As you might imagine, we’re loving the book.

Further Improved Gluty AP-9 3D-Printed Pistol

Back in July, most of the bugs were worked out of the Shuty MP-1 by its designer, Derwood. With some help from Warfairy, who customized a lower design for the project, Derwood had redone the upper, improving the ejector in the 9mm pistol that uses Glock magazines and barrels. Here’s the July video, again.

But it’s not in Derwood to rest on his laurels, so there’s a new version, which he’s calling the AP-9. No files yet (if you follow the link in the video above to YouTube, the links to the old files still lead to working files).

It appears that he made changes in the recoil system, primarily, and the stone-simple ambidextrous magazine release system has been reprinted in a lighter-colored material, possibly nylon. Presumably, this new version retains the improvements noted in last summer’s firearm, but adds further improvements.

The upper receiver is changed relatively little, externally, but is definitely a new print. Left side view:

The biggest change seems to be the replacement of the original recoil spring with an AR-like buffer and large diameter spring. This required an end-cap and buffer tube assembly (which could conceivably be a single print, or perhaps is a simple end cap threaded for a buffer tube) which is new to this variation.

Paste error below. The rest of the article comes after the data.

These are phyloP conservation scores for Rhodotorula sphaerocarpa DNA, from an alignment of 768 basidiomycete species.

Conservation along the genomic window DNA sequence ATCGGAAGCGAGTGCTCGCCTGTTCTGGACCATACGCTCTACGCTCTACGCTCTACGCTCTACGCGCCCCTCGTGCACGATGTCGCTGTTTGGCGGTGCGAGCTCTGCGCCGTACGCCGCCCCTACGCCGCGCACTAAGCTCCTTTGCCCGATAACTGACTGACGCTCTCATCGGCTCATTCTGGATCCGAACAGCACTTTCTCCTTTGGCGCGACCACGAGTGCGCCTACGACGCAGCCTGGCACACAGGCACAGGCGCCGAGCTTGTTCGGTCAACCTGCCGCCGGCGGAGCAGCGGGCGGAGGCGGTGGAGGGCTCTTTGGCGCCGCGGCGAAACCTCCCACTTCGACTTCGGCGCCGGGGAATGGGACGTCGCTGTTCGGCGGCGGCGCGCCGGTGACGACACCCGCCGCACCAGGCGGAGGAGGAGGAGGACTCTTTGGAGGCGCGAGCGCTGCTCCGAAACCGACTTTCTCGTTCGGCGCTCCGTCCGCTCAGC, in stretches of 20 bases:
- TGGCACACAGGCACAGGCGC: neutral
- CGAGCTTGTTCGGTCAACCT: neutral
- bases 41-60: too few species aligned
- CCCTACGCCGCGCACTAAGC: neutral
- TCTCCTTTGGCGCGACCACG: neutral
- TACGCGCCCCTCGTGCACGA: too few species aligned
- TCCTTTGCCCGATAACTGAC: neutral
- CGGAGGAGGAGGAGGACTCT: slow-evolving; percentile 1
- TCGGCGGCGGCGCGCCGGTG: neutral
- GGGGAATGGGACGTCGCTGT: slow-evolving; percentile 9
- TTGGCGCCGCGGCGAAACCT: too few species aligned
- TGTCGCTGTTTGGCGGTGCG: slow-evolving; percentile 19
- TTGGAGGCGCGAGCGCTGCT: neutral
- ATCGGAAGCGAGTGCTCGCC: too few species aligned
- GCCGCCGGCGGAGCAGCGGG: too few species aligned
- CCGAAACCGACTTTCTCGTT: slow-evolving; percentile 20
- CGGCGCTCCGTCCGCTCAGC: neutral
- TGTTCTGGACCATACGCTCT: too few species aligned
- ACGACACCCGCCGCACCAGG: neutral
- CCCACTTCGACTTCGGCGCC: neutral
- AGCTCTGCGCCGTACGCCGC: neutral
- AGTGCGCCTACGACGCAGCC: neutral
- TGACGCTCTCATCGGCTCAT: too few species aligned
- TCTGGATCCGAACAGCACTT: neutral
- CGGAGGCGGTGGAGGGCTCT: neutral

Meanwhile, career bureaucrats and political-appointee holdovers at the Departments of State and Justice and the Bureau of Alcohol, Tobacco, Firearms and Explosives seem to have doubled down on their commitment to stop the signal. Lotsa luck with that.

What’s Happening in SF Arms Today

There are a number of things going on right now, some of which may be trends.

More and Heavier Weapons

When we joined SF, while there was plenty of access to weapons that were heavier/more specialized / foreign, what an ODA carried was 12 M16A1 rifles (if we were fortunate enough to have 12 guys and zero empty slots, which happened… let’s just say, rarely). Soon, they gave us two M203s so we didn’t have to keep bumming M79s that Big Green wanted to get rid of.